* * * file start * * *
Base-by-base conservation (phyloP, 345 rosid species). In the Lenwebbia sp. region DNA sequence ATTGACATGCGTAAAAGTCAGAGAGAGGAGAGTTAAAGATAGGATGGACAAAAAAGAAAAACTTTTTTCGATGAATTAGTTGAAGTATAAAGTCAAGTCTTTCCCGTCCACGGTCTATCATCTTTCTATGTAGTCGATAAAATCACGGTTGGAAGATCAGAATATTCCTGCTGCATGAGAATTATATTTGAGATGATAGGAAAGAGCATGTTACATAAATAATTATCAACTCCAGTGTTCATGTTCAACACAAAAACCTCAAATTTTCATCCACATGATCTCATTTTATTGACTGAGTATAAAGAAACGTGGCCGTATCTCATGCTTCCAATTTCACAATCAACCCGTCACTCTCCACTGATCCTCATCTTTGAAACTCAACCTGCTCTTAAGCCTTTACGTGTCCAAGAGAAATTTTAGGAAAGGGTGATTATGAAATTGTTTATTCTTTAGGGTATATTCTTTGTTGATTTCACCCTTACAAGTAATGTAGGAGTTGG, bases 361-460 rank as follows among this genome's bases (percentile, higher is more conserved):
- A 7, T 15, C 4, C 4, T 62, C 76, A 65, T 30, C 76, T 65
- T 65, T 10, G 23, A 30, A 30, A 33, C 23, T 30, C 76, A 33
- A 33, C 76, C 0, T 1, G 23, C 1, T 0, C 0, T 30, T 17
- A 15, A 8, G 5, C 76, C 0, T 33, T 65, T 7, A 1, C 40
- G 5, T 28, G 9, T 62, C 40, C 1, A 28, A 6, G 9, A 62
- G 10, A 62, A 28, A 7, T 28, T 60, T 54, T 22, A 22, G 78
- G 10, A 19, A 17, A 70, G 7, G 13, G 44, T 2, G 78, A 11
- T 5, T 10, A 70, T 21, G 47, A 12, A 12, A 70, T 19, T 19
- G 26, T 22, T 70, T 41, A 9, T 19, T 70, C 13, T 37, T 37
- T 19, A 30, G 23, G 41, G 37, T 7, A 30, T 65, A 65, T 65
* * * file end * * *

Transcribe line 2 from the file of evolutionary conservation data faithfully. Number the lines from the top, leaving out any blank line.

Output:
- A 7, T 15, C 4, C 4, T 62, C 76, A 65, T 30, C 76, T 65